Which is the big problem with Decisions, it's lazy. For a book that's supposed to tell us the political opinions of super-heroes, all we've really been told is that Green Arrow and Guy Gardner are jack-asses. We don't know anything about the politics of the candidates, which makes the endorsements from the various heroes utterly meaningless. We can infer something about their policies based on who endorses who: Green Arrow's candidate is probably a far left liberal activist who is more than willing to pay lip service to progressive politics, and then ditch them when they become politically inconvenient, because that's just the kind of candidate old Ollie would gravitate towards. And we can presume that Guy Gardner's candidate is just shy of being a fascist because it's inconceivable that Guy would support anyone else. That Hawkman, who pretty much is a fascist, supports the same candidate would seem to support this, except that Power Girl, a militant feminist, supports the same candidate as well. Which leads me to the real significant problem with this comic:
You see that? That's Wildcat and Power Girl supporting the same politician. And this is how I know the book has lazy writing, because it's painfully apparent that neither Willingham nor Winnick has ever read a book with Wildcat or Power Girl in it before. Ted and Karen...agreeing on something? No, never, that's simply not going to happen. Since Power Girl was first introduced, she and Wildcat have never agreed on anything, and they will pointedly disagree on things just to get a rise out of the other. I mean, come on...let's get on the ball here and at least write Wildcat correctly, guys.
Two things: One, judging by that second panel, Lana forgot to mention the role meth played in her current situation. And two, since when does Silver Age Lois give a damn about anyone but herself? What is this, Bizarro-World?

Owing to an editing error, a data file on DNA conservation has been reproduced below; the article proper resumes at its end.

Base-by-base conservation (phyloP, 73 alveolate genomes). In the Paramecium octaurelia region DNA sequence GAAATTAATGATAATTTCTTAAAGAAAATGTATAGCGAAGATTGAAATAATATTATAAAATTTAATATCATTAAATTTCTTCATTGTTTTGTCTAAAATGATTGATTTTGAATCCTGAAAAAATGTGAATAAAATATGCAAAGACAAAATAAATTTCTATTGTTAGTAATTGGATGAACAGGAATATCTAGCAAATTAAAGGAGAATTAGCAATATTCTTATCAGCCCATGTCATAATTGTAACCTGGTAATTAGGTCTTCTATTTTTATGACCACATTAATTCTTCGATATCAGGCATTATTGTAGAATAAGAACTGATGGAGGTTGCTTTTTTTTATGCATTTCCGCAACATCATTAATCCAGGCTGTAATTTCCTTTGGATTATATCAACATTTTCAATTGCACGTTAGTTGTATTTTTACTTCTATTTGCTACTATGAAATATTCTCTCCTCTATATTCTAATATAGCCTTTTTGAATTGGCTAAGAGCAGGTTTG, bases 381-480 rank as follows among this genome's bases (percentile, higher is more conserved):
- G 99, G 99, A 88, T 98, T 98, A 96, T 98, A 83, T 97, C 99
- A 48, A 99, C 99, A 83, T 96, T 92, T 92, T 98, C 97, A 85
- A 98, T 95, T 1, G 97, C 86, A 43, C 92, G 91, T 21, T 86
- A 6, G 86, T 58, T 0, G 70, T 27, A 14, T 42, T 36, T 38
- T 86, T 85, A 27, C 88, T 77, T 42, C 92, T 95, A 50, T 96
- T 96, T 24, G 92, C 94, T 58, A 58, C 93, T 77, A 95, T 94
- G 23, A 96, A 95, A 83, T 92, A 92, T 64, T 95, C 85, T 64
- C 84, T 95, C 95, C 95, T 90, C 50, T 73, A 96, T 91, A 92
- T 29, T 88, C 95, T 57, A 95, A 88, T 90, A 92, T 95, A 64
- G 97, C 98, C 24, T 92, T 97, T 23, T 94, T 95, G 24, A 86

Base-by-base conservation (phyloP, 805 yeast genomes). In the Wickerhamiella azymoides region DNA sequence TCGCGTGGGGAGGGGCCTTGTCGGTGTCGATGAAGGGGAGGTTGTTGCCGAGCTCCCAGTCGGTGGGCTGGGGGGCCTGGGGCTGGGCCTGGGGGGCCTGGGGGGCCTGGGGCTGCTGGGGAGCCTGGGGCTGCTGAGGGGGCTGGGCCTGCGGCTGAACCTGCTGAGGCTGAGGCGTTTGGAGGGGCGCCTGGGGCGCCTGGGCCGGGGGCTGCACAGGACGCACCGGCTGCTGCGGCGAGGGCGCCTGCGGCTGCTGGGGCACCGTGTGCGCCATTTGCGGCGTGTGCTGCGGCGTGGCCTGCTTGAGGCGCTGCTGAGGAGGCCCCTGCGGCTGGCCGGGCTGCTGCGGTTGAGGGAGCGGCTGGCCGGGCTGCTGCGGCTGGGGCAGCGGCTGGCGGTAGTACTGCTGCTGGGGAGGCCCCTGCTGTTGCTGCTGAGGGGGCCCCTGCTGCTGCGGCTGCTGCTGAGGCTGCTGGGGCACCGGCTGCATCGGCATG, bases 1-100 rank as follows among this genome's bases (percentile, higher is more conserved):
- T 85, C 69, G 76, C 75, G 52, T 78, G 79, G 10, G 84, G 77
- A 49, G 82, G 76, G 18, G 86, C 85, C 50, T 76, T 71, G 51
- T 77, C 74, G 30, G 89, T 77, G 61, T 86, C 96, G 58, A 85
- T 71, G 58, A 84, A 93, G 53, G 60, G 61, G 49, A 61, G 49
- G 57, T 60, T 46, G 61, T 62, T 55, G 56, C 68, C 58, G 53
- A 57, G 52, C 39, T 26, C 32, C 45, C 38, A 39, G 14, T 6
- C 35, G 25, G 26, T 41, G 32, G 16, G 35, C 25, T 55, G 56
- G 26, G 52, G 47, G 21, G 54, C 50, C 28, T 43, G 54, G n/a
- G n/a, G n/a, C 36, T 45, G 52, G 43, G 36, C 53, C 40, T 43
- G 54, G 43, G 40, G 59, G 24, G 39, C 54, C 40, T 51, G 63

Inter-office romances weren't unusual in the Justice League, especially amongst the characters without regular titles of their own. Zatanna alone worked her way through most of the team at one point. But, before DC editorial selected Green Arrow as Black Canary's most obvious partner, they did briefly experiment with giving her a romance with another Leaguer.
Oh, go cry about it, Dinah. You are? Well, all right then.
"Everyday affairs" is a particularly cruel way of reminding her that she's not from this Earth...has no friends...no job...nothing to live for except monitor duty, really.
Wait, I know this one...Selina! Talia! Vicki! Silver! Dick! Cripes, Bruce has had a lot of "one true loves."
What I like about this panel is that it's almost as if Dick Dillin is daring Roy Lichenstein to swipe it.
And now, Bruce Wayne, Ladies Man:
"With the awkward tenderness of a man?" Really? Because, honestly, what he's most likely thinking in that moment is that he knows twelve ways to cripple her from that position.
And Bruce moves in...GOAL!
And then Dinah remembered her dead husband and Bruce realized that in the time he spent kissing her, the Joker could have escaped from Arkham and killed a half-dozen people. And besides, he can't surrender any of his vital energies while he wages his war on crime...
Before there was "the internet" comic fans used to share their opinions about stories by writing these things called "letters" and doing this thing called "mailing them" to the editors and publishers of the comics. This was bad, because it meant that it took several months after the publication of a comic to see what other people thought about it. This was good, because it meant that the bug-fuck crazy fans didn't get their letters printed. Also, there was no such thing as scans_daily. So basically the good outweighed the bad.